Bulldogs take over the silver screen

With the notable exception of Monty Python, the big screen typically fails to explicitly explore the meaning of life. Even lessons on how to court girls — in the classic European sense — are rarely found in Hollywood films.

But Bulldog Productions, a student-run film production company launched in 2003, is striving to become a platform for Yale undergraduate filmmakers seeking to experiment with ambitious and creative ideas. Each semester, BP runs a competition in which writers and directors submit scripts and proposals for a chance to get their films produced by the company. “The Soul of Genius: Yale, Yalies and the Meaning of Life” and “Three Syllables” were the two winning screenplays from this year’s competitions, both of which take a unique perspective on life and love.

BP recruits professionals to advise the productions and teach students how to work on a professional film set. Because Yale’s academic programs do not include classes in hands-on filmmaking, BP attempts to provide practical experience, co-president Jordan Bay ’08 said.

“It’s so hard at a liberal arts school like Yale,” he said. “It’s really hard to get any technical knowledge of what goes on a film set, and so we try to provide that opportunity.”

Bay said film production usually requires a prohibitively large amount of money, but BP is generally able to acquire its professional assistance for free.

“Most of the time you’re able to easily find quite a few professionals who are willing to work for free,” Bay said. “It’s a kind of benefit for them to work with up-and-coming directors and producers because maybe somewhere down the line, this kid is going to be the next Spielberg.”

Last year, a former member of BP was sent to the Executive Committee for submitting multiple Sudler Fund applications for the same project in order to raise more money than the Sudler guidelines permit. BP co-President Dariush Nothaft ’08 said the group’s registration was suspended during the ExComm process but subsequently renewed.

John Fischer and Max Porter, the producers of “Three Syllables,” were able to recruit Larissa Oleynik, who played Alex Mack on “The Secret World of Alex Mack” in the 1990s, to star in their film. While brainstorming ideas about the movie, Fischer and Porter, along with the writer of the screenplay, Christopher Adler ’09, were thinking of actors they would use in a “perfect world,” Porter said.

“We were joking around and saying we want this amazing, famous person and started making these long lists just for fun,” Fischer said.

The producers realized there was no harm in trying, and afterwards decided to try and contact professionals in L.A. Although some rejected the Yalies’ offers and most did not apply, Porter said, they received an e-mail from Oleynik’s manager. Oleynik agreed to shoot the film for free, he said, as long as the air fare was paid for.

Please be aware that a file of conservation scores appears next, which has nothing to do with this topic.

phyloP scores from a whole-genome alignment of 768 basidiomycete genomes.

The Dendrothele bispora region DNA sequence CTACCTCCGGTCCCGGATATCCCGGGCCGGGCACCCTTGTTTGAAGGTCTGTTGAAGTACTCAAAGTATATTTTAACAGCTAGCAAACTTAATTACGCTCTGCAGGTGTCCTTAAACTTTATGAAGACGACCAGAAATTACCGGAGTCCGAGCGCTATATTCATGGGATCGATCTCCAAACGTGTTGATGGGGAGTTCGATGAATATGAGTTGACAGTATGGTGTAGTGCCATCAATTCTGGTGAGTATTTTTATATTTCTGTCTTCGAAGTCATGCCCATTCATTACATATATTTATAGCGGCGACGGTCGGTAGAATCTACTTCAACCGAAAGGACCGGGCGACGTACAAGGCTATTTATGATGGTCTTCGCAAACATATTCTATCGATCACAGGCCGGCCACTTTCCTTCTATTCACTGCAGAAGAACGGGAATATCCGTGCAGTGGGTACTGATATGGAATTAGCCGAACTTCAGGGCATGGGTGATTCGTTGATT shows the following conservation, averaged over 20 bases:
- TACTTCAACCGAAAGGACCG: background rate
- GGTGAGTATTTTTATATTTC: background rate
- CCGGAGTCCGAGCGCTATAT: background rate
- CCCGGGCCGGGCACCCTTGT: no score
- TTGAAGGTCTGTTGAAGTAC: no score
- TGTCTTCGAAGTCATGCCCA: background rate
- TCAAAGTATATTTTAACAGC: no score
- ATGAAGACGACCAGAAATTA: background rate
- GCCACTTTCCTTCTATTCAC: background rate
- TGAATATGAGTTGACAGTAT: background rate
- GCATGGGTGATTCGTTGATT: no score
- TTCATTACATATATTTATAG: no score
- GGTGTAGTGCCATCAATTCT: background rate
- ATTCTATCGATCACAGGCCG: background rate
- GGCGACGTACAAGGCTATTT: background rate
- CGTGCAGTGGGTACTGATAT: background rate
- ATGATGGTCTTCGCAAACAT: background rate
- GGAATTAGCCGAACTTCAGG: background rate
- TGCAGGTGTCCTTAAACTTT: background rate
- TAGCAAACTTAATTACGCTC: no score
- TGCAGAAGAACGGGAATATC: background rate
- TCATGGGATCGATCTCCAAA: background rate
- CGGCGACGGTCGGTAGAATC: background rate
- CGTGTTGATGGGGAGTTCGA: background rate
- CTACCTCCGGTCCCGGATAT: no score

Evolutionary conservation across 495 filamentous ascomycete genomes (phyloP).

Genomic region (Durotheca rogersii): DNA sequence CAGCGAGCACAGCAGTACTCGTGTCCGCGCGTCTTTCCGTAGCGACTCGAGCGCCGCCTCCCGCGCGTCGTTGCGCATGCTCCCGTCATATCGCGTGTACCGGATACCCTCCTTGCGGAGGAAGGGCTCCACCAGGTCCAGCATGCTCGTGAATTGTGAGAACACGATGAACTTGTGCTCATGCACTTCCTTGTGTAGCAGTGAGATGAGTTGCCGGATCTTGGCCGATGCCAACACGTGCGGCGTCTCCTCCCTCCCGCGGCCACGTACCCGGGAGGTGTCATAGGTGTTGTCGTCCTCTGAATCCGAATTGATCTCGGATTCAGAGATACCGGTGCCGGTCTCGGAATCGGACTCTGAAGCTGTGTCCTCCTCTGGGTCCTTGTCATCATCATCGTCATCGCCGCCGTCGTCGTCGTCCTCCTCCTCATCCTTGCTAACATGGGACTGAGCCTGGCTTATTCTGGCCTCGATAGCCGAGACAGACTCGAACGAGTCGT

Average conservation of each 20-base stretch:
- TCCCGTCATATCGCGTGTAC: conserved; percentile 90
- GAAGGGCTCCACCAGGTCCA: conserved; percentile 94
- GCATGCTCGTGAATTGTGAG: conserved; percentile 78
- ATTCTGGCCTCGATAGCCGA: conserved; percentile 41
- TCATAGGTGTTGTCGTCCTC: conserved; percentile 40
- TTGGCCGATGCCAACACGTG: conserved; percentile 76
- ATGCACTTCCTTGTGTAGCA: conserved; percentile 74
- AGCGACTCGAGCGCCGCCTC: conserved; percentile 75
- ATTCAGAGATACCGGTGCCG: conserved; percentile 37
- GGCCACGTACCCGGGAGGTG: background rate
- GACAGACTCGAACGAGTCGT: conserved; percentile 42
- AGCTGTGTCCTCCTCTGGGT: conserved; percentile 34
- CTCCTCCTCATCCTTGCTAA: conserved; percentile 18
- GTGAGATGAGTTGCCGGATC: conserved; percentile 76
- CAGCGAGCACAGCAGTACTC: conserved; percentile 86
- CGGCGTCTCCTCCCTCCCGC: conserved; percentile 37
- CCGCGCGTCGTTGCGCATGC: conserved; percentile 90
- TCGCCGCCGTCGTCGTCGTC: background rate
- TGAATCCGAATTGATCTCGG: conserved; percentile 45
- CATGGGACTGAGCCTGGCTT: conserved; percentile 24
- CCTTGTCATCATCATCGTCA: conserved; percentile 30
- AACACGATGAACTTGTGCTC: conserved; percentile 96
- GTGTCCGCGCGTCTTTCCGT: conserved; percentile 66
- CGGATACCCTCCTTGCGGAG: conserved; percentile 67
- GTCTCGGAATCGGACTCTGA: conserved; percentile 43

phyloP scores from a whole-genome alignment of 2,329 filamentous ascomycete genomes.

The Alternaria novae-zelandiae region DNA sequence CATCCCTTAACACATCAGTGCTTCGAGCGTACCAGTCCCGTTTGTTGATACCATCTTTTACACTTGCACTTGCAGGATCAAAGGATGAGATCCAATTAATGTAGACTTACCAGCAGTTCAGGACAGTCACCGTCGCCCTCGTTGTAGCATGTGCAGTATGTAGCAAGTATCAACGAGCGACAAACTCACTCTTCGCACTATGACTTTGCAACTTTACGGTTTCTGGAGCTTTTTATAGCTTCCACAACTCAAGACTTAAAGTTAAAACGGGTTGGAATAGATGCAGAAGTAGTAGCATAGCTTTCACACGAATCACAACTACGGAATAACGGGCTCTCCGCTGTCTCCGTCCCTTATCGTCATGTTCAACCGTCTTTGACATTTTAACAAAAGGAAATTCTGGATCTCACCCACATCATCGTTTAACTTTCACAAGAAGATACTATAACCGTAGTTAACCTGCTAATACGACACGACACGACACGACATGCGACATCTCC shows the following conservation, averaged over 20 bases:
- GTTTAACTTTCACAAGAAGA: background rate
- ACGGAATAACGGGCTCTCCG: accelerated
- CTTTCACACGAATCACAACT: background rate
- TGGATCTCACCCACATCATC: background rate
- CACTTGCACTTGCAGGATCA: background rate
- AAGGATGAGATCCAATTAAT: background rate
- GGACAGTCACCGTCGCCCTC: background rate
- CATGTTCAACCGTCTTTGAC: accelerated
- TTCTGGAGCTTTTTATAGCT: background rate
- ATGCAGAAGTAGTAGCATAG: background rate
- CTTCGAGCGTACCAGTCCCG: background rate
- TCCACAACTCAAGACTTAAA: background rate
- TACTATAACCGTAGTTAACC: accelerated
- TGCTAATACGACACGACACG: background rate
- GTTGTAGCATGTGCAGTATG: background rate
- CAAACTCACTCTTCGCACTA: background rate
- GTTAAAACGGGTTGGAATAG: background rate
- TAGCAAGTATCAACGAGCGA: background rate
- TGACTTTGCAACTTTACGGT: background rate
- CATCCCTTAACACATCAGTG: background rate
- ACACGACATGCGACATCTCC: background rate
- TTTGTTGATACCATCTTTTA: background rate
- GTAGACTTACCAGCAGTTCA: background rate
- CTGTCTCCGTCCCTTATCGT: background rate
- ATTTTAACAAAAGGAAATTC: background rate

“Her main incentive was a free trip to the East Coast — to be on vacation and see friends.” he said.

In “Three Syllables,” Oleynik plays the woman behind the newsstand in a train station, the object of a mechanic’s courtly advances. The short film is approximately eight minutes long, but features a humorous, twisted ending.

To obtain diverse material for other film shoots, BP has expanded the script competition to include submissions from students across the globe. The group’s executive board chooses five finalists and then picks one winner for the year’s big project, which is shot on 16 mm filmstock with professional assistance. Of the remaining four, one project is chosen for each semester and produced completely by students.

“The Soul of Genius: Yale, Yalies and the Meaning of Life,” directed by Nicholas Collura ’07, is one of these student films. In his work, Collura explores the mysterious question of genius as it is manifested in Yale prodigies and faculty members. Unlike works on historical geniuses, Collura’s film demands attention for its immediate cultural — and, for Yalies, physical — relevance. He also does not shy away from asking some students pointed questions like “Are you a genius?”

Most of the responses are modest, if the question is not completely ignored. Some joke, some giggle, some are speechless. But on the whole, it seems to be a question that no one can answer directly. In fact, Collura said, he had to change the angle of his piece so that his cast members would respond. He said the idea for the question, “What is the meaning of life?” came to him at the end of his interviews. Ultimately, this is the question that fuses the unexpected finale with an insightful theme in what seems a wholly effortless way.

But the process was far from effortless, said Paul Goehrke ’08, co-editor of “The Soul of Genius.” Goehrke said he and Collura spent 16 months reducing about 20 hours of film to 77 minutes and 8 seconds.

“The Soul of Genius” was BP’s first entirely student-produced film and also turned out to be one of their most economical. They only spent $183 on the whole project, Collura said: $150 for the digital videotape and $33 to feed the crew pizza.

After the films are completed and screened at Yale, they are frequently entered into national film festivals and competitions. But the filmmakers said competitions do not motivate their productions. In the end, BP’s goal is to provide Yalies with an opportunity to enjoy the process of filmmaking, on Yale’s tab.

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